Moving toward a Unified Credit for Low-Income Workers

For a complete listing of all On the Margin articles, please visit: www.aei.org/onthemargin/.

The purpose of this article is to put forward proposals that might be useful in simplifying the maze of tax credits that are typically available to low-income individuals under the tax code. Some of these include the earned income tax credit, the child tax credit (CTC), and the refundable child credit. Each of these programs has a bewildering array of eligibility rules, with the result that some families that are entitled to the benefits do not file for them, while others that are not entitled receive benefits anyway. The size of these programs has also grown tremendously over time. For instance, in 2006 the EITC paid out almost $44 billion in tax credits, while the CTCs paid out about $48 billion. Overall, the size of the credits has grown by nearly 70 percent in just six years. Therefore, an understanding of the actual redistributive impact of these credits and the targets that they were intended to achieve is critical.

Our article has two objectives. The first is to analyze the availability and the amount of the credits going to low-income people. In other words, who actually benefits under the current system of tax credits? Second, we propose several alternatives to the existing tax credits that we hope will substantially simplify the tax code while maintaining the redistributive principles that underlie it. As it stands today, the tax code provides incentives to work and to save, and it also attempts to offset the costs of raising children (such as child-care expenses) and providing them an education. Therefore, we assess different proposals that might maintain those incentives, either by providing credits only to families with children or only to individuals who work. Because it is unclear what weights society assigns to each of these incentives, we provide several choices while explaining the costs associated with each and the target group that would benefit from each choice. We believe this is the best approach to reaching our final objective of having one simplified system of tax credits.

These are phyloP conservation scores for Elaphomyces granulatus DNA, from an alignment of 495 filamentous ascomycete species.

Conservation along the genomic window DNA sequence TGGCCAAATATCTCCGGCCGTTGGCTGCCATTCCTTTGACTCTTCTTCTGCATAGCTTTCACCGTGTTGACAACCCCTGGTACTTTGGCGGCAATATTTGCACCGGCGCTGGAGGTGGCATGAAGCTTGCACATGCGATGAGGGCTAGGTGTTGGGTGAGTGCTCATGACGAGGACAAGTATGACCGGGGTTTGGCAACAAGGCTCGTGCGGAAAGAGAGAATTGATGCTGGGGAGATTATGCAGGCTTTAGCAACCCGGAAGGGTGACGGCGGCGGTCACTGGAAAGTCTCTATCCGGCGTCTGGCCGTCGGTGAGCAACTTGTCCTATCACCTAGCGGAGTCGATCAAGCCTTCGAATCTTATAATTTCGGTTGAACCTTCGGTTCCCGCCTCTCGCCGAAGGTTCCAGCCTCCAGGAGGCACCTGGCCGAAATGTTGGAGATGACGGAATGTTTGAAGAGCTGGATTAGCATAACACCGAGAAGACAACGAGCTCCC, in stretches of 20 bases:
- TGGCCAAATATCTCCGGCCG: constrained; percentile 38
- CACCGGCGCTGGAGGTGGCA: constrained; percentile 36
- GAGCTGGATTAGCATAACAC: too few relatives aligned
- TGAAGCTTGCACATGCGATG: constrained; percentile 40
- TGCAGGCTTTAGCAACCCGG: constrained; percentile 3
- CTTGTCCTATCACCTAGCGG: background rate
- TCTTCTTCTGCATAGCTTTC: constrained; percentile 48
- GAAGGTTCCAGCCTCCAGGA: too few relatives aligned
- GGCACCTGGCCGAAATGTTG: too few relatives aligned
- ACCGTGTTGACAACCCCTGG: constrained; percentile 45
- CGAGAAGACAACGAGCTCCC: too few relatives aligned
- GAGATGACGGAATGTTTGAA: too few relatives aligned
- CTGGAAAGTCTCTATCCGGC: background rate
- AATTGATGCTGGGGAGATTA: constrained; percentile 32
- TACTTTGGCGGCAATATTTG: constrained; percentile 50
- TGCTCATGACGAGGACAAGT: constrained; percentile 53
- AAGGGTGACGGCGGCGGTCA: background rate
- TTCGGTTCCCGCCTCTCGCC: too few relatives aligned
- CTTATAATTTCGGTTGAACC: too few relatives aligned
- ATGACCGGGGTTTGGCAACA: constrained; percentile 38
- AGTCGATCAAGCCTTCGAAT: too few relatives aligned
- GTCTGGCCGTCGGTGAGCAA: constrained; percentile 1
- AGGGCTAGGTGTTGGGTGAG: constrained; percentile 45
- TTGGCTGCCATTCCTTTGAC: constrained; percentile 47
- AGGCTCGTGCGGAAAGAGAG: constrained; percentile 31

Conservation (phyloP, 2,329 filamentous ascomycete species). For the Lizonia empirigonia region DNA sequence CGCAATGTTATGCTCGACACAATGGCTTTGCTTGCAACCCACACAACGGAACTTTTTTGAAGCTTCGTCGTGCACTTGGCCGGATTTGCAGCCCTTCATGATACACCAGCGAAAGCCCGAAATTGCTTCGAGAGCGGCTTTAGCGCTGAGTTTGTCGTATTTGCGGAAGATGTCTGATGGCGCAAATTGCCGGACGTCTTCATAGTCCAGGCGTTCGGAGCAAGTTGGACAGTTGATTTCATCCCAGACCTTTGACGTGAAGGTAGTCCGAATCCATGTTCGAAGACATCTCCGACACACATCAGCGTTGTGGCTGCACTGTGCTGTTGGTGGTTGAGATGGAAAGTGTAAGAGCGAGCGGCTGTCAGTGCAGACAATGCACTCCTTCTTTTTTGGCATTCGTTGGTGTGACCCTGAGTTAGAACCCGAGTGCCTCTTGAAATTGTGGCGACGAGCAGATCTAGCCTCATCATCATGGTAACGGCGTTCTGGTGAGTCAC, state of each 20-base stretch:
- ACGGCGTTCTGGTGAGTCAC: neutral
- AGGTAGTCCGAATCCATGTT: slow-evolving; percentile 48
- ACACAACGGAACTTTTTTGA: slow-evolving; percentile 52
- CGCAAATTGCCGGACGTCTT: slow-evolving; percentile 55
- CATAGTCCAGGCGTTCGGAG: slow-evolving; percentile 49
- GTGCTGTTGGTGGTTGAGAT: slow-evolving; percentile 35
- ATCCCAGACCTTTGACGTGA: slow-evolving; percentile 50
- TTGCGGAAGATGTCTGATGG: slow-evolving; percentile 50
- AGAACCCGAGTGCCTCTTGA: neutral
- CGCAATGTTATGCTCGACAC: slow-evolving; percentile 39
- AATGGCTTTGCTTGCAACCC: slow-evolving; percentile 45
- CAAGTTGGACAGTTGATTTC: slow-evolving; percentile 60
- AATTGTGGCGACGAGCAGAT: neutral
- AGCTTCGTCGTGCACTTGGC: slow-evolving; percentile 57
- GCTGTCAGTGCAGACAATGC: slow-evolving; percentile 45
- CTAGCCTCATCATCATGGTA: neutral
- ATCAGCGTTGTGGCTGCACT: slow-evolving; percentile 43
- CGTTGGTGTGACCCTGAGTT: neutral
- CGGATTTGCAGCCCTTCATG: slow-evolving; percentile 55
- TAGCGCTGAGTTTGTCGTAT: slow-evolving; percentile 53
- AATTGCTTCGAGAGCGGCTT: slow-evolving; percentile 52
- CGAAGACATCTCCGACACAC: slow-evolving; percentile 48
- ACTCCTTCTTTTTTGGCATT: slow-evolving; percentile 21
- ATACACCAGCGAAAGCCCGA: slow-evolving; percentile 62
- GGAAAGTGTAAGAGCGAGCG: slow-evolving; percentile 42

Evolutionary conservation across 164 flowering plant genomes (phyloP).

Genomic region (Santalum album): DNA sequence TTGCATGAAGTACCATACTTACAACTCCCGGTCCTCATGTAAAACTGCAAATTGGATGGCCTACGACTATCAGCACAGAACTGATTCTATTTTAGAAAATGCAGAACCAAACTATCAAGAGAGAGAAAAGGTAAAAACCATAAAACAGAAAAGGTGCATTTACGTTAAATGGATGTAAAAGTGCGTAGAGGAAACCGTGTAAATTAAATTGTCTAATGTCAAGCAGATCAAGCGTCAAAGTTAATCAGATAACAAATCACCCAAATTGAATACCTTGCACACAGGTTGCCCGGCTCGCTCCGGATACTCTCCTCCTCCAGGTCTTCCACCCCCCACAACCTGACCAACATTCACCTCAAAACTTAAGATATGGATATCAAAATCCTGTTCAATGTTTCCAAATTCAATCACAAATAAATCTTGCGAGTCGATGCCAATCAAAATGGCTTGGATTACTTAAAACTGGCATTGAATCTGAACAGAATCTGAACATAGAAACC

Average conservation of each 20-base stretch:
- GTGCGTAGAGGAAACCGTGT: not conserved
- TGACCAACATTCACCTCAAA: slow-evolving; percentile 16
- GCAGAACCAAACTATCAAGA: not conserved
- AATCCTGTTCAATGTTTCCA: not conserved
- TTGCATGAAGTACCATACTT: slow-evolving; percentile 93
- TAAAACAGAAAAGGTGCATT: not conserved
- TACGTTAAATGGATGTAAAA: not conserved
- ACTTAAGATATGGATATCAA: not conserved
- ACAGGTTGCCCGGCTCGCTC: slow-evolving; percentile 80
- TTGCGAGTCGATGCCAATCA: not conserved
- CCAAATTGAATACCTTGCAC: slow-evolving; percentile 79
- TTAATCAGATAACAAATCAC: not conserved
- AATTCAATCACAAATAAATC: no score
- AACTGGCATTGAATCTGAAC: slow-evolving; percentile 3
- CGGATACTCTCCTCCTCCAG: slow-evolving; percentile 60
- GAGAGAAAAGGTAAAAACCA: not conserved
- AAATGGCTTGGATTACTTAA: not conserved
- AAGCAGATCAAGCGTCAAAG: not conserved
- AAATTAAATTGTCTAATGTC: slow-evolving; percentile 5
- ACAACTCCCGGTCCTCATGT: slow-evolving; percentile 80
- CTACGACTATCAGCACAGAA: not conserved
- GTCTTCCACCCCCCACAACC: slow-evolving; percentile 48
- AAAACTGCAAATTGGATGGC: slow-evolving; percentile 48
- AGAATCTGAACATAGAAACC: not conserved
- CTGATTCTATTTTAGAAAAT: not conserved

Click here to view the full text of this article as an Adobe Acrobat PDF.

Kevin A. Hassett is a senior fellow and the director of economic policy studies at AEI. Lawrence B. Lindsey is a visiting scholar at AEI. Aparna Mathur is a research fellow at AEI.

Also Visit
AEIdeas Blog The American Magazine
About the Author

 

Kevin A.
Hassett

 

Lawrence B.
Lindsey

 

Aparna
Mathur

What's new on AEI

AEI Election Watch 2014: What will happen and why it matters
image A nation divided by marriage
image Teaching reform
image Socialist party pushing $20 minimum wage defends $13-an-hour job listing
AEI on Facebook
Events Calendar
  • 27
    MON
  • 28
    TUE
  • 29
    WED
  • 30
    THU
  • 31
    FRI
Monday, October 27, 2014 | 10:00 a.m. – 11:30 a.m.
State income taxes and the Supreme Court: Maryland Comptroller v. Wynne

Please join AEI for a panel discussion exploring these and other questions about this crucial case.

Tuesday, October 28, 2014 | 9:30 a.m. – 12:15 p.m.
For richer, for poorer: How family structures economic success in America

Join Lerman, Wilcox, and a group of distinguished scholars and commentators for the release of Lerman and Wilcox’s report, which examines the relationships among and policy implications of marriage, family structure, and economic success in America.

Tuesday, October 28, 2014 | 5:30 p.m. – 7:00 p.m.
The 7 deadly virtues: 18 conservative writers on why the virtuous life is funny as hell

Please join AEI for a book forum moderated by Last and featuring five of these leading conservative voices. By the time the forum is over, attendees may be on their way to discovering an entirely different — and better — moral universe.

Thursday, October 30, 2014 | 2:00 p.m. – 3:00 p.m.
A nuclear deal with Iran? Weighing the possibilities

Join us, as experts discuss their predictions for whether the United States will strike a nuclear deal with Iran ahead of the November 24 deadline, and the repercussions of the possible outcomes.

Thursday, October 30, 2014 | 5:00 p.m. – 6:15 p.m.
The forgotten depression — 1921: The crash that cured itself

Please join Author James Grant and AEI senior economists for a discussion about Grant's book, "The Forgotten Depression: 1921: The Crash That Cured Itself" (Simon & Schuster, 2014).

No events scheduled this day.
No events scheduled this day.
No events scheduled this day.
No events scheduled today.
No events scheduled this day.